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Transcript
Problems of ‘Passing’
Ron Klein
The word ‘passing’ has many connotations and collocations. In American race
relations, ‘passing’ means being taken for someone else, usually a black person
appearing to be a white. ‘Passing over’ means to skip or ignore. ‘Passing by’ means
moving on without stopping. ‘Passing up’ means to reject, ‘passing out’ means to lose
consciousness, ‘passing around’ means to not keep but ‘pass along’ to someone else.
‘Passing through’ connotes an entrance into a new place or state of being, though
usually not to stay and, of course, ‘passing away’ means to die. In literary terms, a
‘passage’ is a textual part of the whole. It has been also been used as a literal,
imagined, perceived, observed or metaphorical journey, as in E. M. Forster’s A
Passage to India, Charles Johnson’s Middle Passage or Kenneth Roberts’ Northwest
Passage.
In the academic genres formerly known as Commonwealth Literature or Postcolonial Literature (sometimes referred to as Postcolonial Literature) there was a lot
of ‘passing’ going on. Works from the periphery were ‘passed by,’ ‘passed over,’
‘passed up’ or ‘passed around’ on their academic way to the Canon. And not enough
fanfare was made when an author or work ‘passed into’ or ‘passed through’ to the
sacred land of universal acclaim, positive reviews, extended shelf life and university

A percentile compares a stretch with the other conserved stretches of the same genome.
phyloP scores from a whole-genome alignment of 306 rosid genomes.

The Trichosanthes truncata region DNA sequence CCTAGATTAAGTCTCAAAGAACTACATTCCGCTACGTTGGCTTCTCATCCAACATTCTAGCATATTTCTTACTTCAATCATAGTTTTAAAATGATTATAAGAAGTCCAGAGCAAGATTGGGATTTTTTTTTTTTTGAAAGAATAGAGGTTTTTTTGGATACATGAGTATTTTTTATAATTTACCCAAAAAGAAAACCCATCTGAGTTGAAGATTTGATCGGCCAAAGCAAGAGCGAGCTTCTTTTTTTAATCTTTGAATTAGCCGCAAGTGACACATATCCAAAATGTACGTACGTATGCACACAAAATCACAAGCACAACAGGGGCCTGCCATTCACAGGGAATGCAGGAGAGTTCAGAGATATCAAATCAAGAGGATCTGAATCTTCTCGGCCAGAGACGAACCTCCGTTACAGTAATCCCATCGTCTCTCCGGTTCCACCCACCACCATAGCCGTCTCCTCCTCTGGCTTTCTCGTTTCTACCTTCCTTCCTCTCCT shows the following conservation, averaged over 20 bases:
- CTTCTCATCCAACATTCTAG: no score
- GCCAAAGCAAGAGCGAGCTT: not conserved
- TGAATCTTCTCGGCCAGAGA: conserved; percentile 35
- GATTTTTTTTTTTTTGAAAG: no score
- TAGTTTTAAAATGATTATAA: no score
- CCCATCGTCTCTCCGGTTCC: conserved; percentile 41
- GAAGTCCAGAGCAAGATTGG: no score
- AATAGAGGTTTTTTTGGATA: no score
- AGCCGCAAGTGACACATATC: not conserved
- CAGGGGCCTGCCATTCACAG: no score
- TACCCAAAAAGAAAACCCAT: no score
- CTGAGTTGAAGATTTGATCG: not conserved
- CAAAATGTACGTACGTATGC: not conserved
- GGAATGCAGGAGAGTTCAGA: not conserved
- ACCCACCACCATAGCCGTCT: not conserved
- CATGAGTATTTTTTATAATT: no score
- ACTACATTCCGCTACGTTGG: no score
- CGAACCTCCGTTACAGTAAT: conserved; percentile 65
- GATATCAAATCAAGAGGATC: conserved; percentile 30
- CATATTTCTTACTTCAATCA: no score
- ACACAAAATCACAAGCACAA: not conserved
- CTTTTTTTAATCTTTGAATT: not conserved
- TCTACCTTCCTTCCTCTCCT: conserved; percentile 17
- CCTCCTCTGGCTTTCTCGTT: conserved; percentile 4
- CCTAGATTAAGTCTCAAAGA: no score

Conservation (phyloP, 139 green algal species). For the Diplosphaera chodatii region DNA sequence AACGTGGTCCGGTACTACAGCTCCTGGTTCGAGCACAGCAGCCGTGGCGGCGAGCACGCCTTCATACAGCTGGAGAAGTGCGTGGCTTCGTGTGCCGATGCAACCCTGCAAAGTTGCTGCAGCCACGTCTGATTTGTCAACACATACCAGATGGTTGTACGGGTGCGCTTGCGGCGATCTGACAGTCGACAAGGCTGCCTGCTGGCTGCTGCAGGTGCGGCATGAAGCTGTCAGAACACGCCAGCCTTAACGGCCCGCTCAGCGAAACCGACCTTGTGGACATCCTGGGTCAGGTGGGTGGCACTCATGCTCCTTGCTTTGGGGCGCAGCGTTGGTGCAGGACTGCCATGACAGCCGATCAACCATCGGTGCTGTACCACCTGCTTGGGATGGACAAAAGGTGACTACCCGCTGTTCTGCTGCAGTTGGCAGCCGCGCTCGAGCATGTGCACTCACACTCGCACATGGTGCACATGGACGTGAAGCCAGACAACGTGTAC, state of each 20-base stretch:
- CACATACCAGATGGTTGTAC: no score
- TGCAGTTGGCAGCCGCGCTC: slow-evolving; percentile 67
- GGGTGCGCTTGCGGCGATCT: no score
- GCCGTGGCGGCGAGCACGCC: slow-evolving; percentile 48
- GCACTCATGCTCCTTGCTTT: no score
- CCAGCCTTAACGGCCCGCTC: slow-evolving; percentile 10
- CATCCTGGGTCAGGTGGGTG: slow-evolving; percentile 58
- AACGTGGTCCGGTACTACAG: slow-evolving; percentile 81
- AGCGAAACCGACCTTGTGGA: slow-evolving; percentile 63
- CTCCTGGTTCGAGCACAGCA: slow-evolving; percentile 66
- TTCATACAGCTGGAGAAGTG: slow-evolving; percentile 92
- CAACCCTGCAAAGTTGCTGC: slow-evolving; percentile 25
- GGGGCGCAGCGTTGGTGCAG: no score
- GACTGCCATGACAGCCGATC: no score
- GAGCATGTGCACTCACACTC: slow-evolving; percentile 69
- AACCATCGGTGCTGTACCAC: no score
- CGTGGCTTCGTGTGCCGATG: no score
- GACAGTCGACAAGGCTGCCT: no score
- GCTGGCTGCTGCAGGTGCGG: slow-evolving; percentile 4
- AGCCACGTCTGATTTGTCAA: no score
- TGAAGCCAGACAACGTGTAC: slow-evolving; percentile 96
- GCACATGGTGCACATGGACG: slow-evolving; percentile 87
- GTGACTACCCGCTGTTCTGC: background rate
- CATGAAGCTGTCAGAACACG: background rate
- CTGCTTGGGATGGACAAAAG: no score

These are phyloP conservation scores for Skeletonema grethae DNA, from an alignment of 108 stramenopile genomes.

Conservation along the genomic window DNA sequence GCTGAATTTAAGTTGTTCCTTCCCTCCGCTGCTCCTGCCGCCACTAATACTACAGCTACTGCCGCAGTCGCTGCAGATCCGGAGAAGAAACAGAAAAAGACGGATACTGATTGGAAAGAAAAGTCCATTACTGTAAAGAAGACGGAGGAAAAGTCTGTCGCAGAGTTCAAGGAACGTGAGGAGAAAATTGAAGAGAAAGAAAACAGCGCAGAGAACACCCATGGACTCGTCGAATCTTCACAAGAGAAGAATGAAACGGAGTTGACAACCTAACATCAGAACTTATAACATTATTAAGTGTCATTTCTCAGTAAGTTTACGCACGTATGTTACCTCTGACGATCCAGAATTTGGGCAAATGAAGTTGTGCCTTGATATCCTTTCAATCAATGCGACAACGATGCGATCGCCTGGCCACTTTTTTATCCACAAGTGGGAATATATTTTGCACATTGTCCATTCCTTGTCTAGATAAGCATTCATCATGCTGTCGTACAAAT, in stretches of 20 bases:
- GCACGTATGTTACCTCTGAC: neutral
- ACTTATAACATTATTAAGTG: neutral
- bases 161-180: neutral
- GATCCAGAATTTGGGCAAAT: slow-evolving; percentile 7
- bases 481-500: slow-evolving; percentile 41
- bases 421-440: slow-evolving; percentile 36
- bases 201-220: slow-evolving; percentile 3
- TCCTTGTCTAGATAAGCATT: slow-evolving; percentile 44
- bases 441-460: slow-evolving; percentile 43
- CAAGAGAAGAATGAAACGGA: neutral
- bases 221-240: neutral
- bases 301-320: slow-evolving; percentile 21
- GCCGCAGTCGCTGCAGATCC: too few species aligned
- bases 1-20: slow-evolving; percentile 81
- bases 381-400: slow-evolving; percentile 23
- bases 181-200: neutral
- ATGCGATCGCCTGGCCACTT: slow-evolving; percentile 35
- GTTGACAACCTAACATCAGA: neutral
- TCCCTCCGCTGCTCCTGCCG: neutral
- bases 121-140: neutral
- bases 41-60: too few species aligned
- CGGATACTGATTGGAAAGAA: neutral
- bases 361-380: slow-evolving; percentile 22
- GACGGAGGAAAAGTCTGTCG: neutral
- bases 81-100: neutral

syllabi.
The academy has been kind to some of these works, adopting some of this
‘passed over’ fiction into its nouveau genres – Asian American Literature, AngloIndian Literature, South Asian Diasporic Literature, Middle Eastern Fiction, World
Feminist Literature, Postcolonial Environmental Literature and other recent additions
to academic careers and commercial niche markets.
So through the years, sub-genres of the genre formerly known as
Commonwealth Literature have crept up, based on pioneer works followed by market
demand for similar works. Thus June Chang’s Wild Swans has spawned a cottage
industry of books written by Chinese émigrés about their ancestors’ suffering and
their own escape from twentieth-century Chinese madness. Maxine Kingston/Amy
Tan clones wrote about their mothers’ secrets. The netful of Vietnamese American
boatpeople wrote fiction centering on life before and after 1975. Indian American and
Anglo-Indian fiction have done very well, indeed, spawning not only matured works
in the shadow of Anita Desai and Bharati Mukherjee, but also devolving into a subsub-genre of Indo-American Chick Lit.
But we must not kid ourselves. The Establishment Gatekeepers are very strict.
For example, the New York Times’ 50 Notable Books of 2010 fiction lists a few
translations, a few Anglo/American hyphens, but besides a William Trevor collection
of old stories and Derek Walcott’s latest poetry, not one resident African, Caribbean
or Asian writer of English. The Times Literary Supplement did worse. That’s a lot of
‘passing over’ still going on!
But then again, there is the ultimate in ‘passing’ – the ‘passing out’ of
knighthoods to Sir Vidia and Sir Salman. But that’s another story that we’ll ‘pass’ on
for now ...
Ron Klein. Problems of ‘Passing’.
Transnational Literature Vol. 3 no. 2, May 2011.
http://fhrc.flinders.edu.au/transnational/home.html